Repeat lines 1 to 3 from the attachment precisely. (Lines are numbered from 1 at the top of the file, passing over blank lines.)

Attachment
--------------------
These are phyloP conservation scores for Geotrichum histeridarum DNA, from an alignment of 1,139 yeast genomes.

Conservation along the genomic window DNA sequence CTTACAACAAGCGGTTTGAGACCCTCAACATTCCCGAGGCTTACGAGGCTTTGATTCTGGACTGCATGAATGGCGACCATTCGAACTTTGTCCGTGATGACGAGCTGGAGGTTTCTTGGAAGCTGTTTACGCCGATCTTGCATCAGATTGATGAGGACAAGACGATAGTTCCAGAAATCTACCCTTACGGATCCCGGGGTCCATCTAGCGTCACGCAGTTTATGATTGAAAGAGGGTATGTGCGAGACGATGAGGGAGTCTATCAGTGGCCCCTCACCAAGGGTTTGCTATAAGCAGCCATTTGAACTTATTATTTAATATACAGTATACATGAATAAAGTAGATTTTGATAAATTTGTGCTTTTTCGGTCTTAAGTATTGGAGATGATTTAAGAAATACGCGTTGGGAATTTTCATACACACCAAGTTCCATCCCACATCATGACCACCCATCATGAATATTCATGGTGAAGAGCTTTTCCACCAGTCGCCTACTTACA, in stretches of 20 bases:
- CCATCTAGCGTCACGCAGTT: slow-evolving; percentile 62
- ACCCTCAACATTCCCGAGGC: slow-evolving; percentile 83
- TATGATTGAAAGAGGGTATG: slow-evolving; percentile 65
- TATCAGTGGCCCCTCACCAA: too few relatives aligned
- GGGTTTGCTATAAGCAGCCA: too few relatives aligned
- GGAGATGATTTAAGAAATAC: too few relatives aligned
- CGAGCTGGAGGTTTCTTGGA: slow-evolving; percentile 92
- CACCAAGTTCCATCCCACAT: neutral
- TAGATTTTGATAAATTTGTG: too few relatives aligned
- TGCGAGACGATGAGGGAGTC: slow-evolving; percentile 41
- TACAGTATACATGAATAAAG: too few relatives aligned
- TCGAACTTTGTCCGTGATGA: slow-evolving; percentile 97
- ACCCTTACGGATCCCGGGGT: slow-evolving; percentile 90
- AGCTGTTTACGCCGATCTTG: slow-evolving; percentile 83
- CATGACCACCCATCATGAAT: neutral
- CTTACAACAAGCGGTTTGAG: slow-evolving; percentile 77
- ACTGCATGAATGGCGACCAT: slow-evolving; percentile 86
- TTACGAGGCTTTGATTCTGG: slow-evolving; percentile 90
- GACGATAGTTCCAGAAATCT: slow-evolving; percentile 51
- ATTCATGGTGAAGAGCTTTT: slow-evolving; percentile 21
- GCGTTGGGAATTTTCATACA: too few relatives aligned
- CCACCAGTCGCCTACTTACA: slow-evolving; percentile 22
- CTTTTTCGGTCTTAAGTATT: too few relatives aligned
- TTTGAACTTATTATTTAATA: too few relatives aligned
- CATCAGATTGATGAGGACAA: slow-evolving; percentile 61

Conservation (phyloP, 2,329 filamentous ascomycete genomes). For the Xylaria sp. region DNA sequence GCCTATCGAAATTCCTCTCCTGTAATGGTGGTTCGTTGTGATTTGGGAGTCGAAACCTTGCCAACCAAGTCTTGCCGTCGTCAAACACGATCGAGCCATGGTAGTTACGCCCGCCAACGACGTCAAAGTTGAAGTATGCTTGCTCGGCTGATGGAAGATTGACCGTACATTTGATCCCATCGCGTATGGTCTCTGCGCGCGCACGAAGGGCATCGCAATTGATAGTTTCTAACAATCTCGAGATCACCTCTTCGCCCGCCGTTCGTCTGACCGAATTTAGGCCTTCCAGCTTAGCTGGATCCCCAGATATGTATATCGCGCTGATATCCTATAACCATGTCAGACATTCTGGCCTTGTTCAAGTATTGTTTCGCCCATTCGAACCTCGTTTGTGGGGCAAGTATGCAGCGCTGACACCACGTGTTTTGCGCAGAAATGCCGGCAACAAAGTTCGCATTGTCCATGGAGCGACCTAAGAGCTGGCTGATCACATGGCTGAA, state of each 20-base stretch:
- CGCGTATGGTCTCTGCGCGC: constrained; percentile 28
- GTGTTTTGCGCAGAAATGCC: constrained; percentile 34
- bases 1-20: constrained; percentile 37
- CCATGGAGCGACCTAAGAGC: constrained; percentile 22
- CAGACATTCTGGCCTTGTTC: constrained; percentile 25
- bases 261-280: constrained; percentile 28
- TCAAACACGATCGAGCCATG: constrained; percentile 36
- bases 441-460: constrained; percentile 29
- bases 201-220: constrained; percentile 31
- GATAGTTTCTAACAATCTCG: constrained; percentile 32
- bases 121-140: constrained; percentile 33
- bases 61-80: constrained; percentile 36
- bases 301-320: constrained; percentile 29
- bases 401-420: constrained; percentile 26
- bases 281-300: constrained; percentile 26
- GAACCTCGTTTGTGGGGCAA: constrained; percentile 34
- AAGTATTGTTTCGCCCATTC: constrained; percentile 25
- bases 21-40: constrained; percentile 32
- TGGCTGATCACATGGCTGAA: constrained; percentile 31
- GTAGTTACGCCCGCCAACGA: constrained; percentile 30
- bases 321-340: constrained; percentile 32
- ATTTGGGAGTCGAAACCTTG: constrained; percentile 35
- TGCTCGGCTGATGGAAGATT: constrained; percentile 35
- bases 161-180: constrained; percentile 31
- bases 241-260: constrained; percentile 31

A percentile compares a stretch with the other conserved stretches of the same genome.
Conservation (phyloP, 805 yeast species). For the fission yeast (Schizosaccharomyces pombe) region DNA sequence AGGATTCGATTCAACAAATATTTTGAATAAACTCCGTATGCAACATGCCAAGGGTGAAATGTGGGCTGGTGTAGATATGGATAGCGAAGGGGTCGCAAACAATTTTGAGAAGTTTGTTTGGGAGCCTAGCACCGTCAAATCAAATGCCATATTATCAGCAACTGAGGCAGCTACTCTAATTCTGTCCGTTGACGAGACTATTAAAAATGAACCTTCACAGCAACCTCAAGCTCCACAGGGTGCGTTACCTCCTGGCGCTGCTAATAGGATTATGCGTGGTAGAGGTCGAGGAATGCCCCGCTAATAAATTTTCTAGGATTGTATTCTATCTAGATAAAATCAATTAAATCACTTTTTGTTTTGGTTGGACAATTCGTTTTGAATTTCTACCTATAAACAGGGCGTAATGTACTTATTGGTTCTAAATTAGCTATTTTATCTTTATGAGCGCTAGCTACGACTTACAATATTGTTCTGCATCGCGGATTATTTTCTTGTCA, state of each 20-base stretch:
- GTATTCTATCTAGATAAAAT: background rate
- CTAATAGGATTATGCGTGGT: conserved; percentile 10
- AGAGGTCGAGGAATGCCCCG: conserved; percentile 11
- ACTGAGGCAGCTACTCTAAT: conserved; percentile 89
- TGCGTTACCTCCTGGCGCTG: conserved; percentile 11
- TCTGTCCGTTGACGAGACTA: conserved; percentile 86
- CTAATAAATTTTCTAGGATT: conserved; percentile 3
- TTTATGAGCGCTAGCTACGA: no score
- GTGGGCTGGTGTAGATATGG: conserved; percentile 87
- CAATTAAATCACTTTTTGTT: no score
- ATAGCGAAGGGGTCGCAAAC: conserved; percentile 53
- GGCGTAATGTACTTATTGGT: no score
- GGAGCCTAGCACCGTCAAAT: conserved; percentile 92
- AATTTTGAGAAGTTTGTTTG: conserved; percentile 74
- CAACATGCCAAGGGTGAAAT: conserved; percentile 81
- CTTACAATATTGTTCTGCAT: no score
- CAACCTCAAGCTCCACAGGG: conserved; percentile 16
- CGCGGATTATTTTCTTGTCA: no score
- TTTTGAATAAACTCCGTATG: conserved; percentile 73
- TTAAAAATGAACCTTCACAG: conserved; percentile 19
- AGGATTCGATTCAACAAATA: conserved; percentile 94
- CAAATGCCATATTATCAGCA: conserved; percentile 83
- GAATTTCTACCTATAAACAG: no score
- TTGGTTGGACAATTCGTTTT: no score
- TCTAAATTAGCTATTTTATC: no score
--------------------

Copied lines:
These are phyloP conservation scores for Geotrichum histeridarum DNA, from an alignment of 1,139 yeast genomes.

Conservation along the genomic window DNA sequence CTTACAACAAGCGGTTTGAGACCCTCAACATTCCCGAGGCTTACGAGGCTTTGATTCTGGACTGCATGAATGGCGACCATTCGAACTTTGTCCGTGATGACGAGCTGGAGGTTTCTTGGAAGCTGTTTACGCCGATCTTGCATCAGATTGATGAGGACAAGACGATAGTTCCAGAAATCTACCCTTACGGATCCCGGGGTCCATCTAGCGTCACGCAGTTTATGATTGAAAGAGGGTATGTGCGAGACGATGAGGGAGTCTATCAGTGGCCCCTCACCAAGGGTTTGCTATAAGCAGCCATTTGAACTTATTATTTAATATACAGTATACATGAATAAAGTAGATTTTGATAAATTTGTGCTTTTTCGGTCTTAAGTATTGGAGATGATTTAAGAAATACGCGTTGGGAATTTTCATACACACCAAGTTCCATCCCACATCATGACCACCCATCATGAATATTCATGGTGAAGAGCTTTTCCACCAGTCGCCTACTTACA, in stretches of 20 bases:
- CCATCTAGCGTCACGCAGTT: slow-evolving; percentile 62